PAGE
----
White House Press Secretary Sean Spicer has rattled the cannabis industry after saying he anticipates the Department of Justice to ramp up enforcement of federal statutes that outlaw recreational marijuana – even in states where it is legal, including California.
A total of eight states plus the District of Columbia have legalized recreational use of marijuana among adults. What this means is currently 1 in 5 Americans adults can lawfully smoke, drink, eat or vape cannabis under state laws. More than half the population lives in a state where the drug is legal for medicinal purposes. This has given rise to a $6 billion industry that is projected to grow to $50 billion by 2026. But all of that could be in jeopardy.
Many in the marijuana industry have expressed surprise at this about-face, especially given that the Trump administration has seemingly prioritized states’ rights on a myriad of other issues, from education to use of bathrooms by people who are transgender. The statement by Spicer was also surprising given the fact that U.S. Attorney General Jeff Sessions is a major proponent of states’ rights. However, Sessions has also for many years vehemently opposed cannabis use. During his confirmation hearing in January, Sessions refused to say he wouldn’t enforce federal law on the issue, and further indicated that if Congressional leaders believed the drug should no longer be illegal, they should pass a law.
Spicer’s comments had an almost immediate effect on the market, with the Global Cannabis Index falling by nearly 4 percent right after the White House briefing in which he made the comments.
To reinstate a policy of federal crackdowns on the marijuana industry would be a stark reversal to the current federal policy enacted by the Obama administration – and it would be staunchly against public opinion. After years of federal raids, civil forfeiture and investigation, the Obama administration agreed to mostly defer to states on the issue, choosing instead to focus the energy of federal prosecutors on targeting distribution of the drug to underage users, sales across state lines and gang activity.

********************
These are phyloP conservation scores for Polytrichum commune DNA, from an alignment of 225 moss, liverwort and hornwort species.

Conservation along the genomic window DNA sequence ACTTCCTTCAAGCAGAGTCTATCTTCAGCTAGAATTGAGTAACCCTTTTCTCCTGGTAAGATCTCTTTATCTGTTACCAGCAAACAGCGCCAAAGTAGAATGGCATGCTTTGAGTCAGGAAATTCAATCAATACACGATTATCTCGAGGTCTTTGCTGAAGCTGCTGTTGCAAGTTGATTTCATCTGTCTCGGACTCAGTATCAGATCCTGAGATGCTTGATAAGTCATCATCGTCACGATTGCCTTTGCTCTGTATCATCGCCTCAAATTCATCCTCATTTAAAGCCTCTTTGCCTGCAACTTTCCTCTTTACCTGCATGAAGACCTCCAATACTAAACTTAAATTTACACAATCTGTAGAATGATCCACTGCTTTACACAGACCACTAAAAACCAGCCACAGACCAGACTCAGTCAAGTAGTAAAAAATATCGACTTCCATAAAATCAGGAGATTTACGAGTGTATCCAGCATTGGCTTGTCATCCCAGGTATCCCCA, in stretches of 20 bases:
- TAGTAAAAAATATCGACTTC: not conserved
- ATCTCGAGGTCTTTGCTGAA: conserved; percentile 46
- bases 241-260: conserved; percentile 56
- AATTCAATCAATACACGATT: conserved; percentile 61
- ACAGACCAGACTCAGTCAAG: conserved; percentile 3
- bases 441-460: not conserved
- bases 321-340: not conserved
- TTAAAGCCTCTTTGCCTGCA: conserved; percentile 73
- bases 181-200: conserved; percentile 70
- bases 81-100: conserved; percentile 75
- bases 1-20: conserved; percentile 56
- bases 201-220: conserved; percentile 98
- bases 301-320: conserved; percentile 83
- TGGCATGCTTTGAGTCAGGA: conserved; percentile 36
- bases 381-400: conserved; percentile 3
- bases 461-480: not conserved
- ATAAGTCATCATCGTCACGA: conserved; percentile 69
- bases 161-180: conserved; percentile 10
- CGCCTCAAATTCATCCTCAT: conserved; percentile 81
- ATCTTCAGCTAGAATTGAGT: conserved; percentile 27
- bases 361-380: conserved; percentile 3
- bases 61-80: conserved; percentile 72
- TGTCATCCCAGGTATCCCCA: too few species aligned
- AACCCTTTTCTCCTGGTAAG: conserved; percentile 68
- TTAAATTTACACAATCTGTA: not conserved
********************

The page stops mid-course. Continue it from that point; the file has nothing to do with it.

Recent polls show the vast majority of Americans believe the federal government shouldn’t enforce existing marijuana laws in states where the drug has been legalized for recreational or medicinal use. It should be noted that Republicans as a whole oppose widespread legalization, though most do still support medicinal access.
If the Trump administration does move ahead as Spicer has indicated, that would indicate a clear contradiction of the administration’s clear positions not just on states’ rights but also on the creation of jobs and betterment of the economy. It’s estimated the cannabis industry – if allowed to continue the status quo – would generate some 283,000 within three years – many of those in California.
Still, there are some in the industry who aren’t worrying just yet. Top Republican leaders in states like Colorado and Washington who have met with Sessions say the take-away they got from those conversations was there would be no drastic alteration to the current federal policy on medical marijuana and recreational marijuana.
Given that these statements are coming from the highest executive office, they shouldn’t be totally overlooked. Those who own or are looking to start a cannabis business should consult an experienced marijuana attorney for advice on how to protect your investment.
The Los Angeles CANNABIS LAW Group represents growers, dispensaries, collectives, patients and those facing marijuana charges. Call us at 714-937-2050.
White House: Feds will step up marijuana law enforcement, Feb. 24, 2017, By Kevin Liptak, CNN
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